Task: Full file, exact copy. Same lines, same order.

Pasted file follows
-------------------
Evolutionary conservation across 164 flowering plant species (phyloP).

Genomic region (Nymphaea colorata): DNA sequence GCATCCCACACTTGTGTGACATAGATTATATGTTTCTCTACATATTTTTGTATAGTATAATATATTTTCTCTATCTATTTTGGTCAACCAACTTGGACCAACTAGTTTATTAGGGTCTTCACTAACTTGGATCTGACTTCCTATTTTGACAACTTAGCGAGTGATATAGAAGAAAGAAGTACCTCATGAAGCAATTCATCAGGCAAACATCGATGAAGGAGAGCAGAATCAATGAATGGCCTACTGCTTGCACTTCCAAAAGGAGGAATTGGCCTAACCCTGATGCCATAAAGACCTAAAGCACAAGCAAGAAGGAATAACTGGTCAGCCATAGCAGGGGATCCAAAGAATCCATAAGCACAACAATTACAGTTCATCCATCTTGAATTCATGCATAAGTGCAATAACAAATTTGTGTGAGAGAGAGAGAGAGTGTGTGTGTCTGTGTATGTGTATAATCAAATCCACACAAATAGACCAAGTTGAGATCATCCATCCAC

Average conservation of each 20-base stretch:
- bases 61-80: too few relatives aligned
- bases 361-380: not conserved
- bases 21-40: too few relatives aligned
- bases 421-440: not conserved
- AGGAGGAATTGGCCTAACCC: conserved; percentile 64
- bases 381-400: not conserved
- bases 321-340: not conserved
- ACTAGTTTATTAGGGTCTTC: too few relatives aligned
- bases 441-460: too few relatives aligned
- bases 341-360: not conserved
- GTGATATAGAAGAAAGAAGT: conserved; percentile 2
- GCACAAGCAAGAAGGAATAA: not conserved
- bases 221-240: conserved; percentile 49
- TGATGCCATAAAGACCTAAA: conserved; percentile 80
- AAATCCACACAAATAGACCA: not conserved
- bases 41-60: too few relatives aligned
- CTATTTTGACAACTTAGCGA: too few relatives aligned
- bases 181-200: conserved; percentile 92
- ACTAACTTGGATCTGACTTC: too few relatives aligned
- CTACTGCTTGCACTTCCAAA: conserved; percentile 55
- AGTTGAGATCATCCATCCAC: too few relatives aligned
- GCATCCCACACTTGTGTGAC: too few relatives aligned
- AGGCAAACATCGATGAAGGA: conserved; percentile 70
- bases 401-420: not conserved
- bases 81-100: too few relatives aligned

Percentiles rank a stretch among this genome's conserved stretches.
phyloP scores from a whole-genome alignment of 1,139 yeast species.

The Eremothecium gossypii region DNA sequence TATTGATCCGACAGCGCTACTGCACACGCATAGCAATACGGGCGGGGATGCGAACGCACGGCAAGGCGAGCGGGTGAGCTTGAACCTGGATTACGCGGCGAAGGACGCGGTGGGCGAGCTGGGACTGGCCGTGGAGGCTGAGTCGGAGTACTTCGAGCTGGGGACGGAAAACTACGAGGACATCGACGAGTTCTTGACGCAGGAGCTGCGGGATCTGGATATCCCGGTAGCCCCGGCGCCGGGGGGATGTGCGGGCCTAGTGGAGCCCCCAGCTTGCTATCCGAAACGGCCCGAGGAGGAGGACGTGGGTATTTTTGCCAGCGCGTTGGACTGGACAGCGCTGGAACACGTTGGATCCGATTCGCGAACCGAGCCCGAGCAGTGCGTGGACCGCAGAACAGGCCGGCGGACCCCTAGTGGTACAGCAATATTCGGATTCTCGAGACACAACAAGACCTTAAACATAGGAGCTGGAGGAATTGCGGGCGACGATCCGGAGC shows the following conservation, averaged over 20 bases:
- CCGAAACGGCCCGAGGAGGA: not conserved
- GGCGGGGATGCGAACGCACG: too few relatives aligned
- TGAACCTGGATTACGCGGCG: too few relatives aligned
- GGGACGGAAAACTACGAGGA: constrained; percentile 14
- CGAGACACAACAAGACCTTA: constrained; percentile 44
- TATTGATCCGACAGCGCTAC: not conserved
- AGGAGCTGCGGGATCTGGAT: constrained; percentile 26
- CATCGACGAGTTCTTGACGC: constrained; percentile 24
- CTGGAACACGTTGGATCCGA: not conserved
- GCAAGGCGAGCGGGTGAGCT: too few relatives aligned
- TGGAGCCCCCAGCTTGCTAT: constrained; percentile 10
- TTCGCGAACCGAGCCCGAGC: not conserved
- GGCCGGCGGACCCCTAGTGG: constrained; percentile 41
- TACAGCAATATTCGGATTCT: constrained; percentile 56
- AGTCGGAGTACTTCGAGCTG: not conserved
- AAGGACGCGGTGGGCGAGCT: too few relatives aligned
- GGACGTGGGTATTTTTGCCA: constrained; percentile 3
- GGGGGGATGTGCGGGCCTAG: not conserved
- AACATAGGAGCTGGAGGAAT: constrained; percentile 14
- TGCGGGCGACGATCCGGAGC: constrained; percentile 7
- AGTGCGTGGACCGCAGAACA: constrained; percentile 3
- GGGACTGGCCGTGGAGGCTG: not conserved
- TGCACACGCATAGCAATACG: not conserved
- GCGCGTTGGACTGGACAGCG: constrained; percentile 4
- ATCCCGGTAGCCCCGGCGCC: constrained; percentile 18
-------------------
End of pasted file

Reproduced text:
Evolutionary conservation across 164 flowering plant species (phyloP).

Genomic region (Nymphaea colorata): DNA sequence GCATCCCACACTTGTGTGACATAGATTATATGTTTCTCTACATATTTTTGTATAGTATAATATATTTTCTCTATCTATTTTGGTCAACCAACTTGGACCAACTAGTTTATTAGGGTCTTCACTAACTTGGATCTGACTTCCTATTTTGACAACTTAGCGAGTGATATAGAAGAAAGAAGTACCTCATGAAGCAATTCATCAGGCAAACATCGATGAAGGAGAGCAGAATCAATGAATGGCCTACTGCTTGCACTTCCAAAAGGAGGAATTGGCCTAACCCTGATGCCATAAAGACCTAAAGCACAAGCAAGAAGGAATAACTGGTCAGCCATAGCAGGGGATCCAAAGAATCCATAAGCACAACAATTACAGTTCATCCATCTTGAATTCATGCATAAGTGCAATAACAAATTTGTGTGAGAGAGAGAGAGAGTGTGTGTGTCTGTGTATGTGTATAATCAAATCCACACAAATAGACCAAGTTGAGATCATCCATCCAC

Average conservation of each 20-base stretch:
- bases 61-80: too few relatives aligned
- bases 361-380: not conserved
- bases 21-40: too few relatives aligned
- bases 421-440: not conserved
- AGGAGGAATTGGCCTAACCC: conserved; percentile 64
- bases 381-400: not conserved
- bases 321-340: not conserved
- ACTAGTTTATTAGGGTCTTC: too few relatives aligned
- bases 441-460: too few relatives aligned
- bases 341-360: not conserved
- GTGATATAGAAGAAAGAAGT: conserved; percentile 2
- GCACAAGCAAGAAGGAATAA: not conserved
- bases 221-240: conserved; percentile 49
- TGATGCCATAAAGACCTAAA: conserved; percentile 80
- AAATCCACACAAATAGACCA: not conserved
- bases 41-60: too few relatives aligned
- CTATTTTGACAACTTAGCGA: too few relatives aligned
- bases 181-200: conserved; percentile 92
- ACTAACTTGGATCTGACTTC: too few relatives aligned
- CTACTGCTTGCACTTCCAAA: conserved; percentile 55
- AGTTGAGATCATCCATCCAC: too few relatives aligned
- GCATCCCACACTTGTGTGAC: too few relatives aligned
- AGGCAAACATCGATGAAGGA: conserved; percentile 70
- bases 401-420: not conserved
- bases 81-100: too few relatives aligned

Percentiles rank a stretch among this genome's conserved stretches.
phyloP scores from a whole-genome alignment of 1,139 yeast species.

The Eremothecium gossypii region DNA sequence TATTGATCCGACAGCGCTACTGCACACGCATAGCAATACGGGCGGGGATGCGAACGCACGGCAAGGCGAGCGGGTGAGCTTGAACCTGGATTACGCGGCGAAGGACGCGGTGGGCGAGCTGGGACTGGCCGTGGAGGCTGAGTCGGAGTACTTCGAGCTGGGGACGGAAAACTACGAGGACATCGACGAGTTCTTGACGCAGGAGCTGCGGGATCTGGATATCCCGGTAGCCCCGGCGCCGGGGGGATGTGCGGGCCTAGTGGAGCCCCCAGCTTGCTATCCGAAACGGCCCGAGGAGGAGGACGTGGGTATTTTTGCCAGCGCGTTGGACTGGACAGCGCTGGAACACGTTGGATCCGATTCGCGAACCGAGCCCGAGCAGTGCGTGGACCGCAGAACAGGCCGGCGGACCCCTAGTGGTACAGCAATATTCGGATTCTCGAGACACAACAAGACCTTAAACATAGGAGCTGGAGGAATTGCGGGCGACGATCCGGAGC shows the following conservation, averaged over 20 bases:
- CCGAAACGGCCCGAGGAGGA: not conserved
- GGCGGGGATGCGAACGCACG: too few relatives aligned
- TGAACCTGGATTACGCGGCG: too few relatives aligned
- GGGACGGAAAACTACGAGGA: constrained; percentile 14
- CGAGACACAACAAGACCTTA: constrained; percentile 44
- TATTGATCCGACAGCGCTAC: not conserved
- AGGAGCTGCGGGATCTGGAT: constrained; percentile 26
- CATCGACGAGTTCTTGACGC: constrained; percentile 24
- CTGGAACACGTTGGATCCGA: not conserved
- GCAAGGCGAGCGGGTGAGCT: too few relatives aligned
- TGGAGCCCCCAGCTTGCTAT: constrained; percentile 10
- TTCGCGAACCGAGCCCGAGC: not conserved
- GGCCGGCGGACCCCTAGTGG: constrained; percentile 41
- TACAGCAATATTCGGATTCT: constrained; percentile 56
- AGTCGGAGTACTTCGAGCTG: not conserved
- AAGGACGCGGTGGGCGAGCT: too few relatives aligned
- GGACGTGGGTATTTTTGCCA: constrained; percentile 3
- GGGGGGATGTGCGGGCCTAG: not conserved
- AACATAGGAGCTGGAGGAAT: constrained; percentile 14
- TGCGGGCGACGATCCGGAGC: constrained; percentile 7
- AGTGCGTGGACCGCAGAACA: constrained; percentile 3
- GGGACTGGCCGTGGAGGCTG: not conserved
- TGCACACGCATAGCAATACG: not conserved
- GCGCGTTGGACTGGACAGCG: constrained; percentile 4
- ATCCCGGTAGCCCCGGCGCC: constrained; percentile 18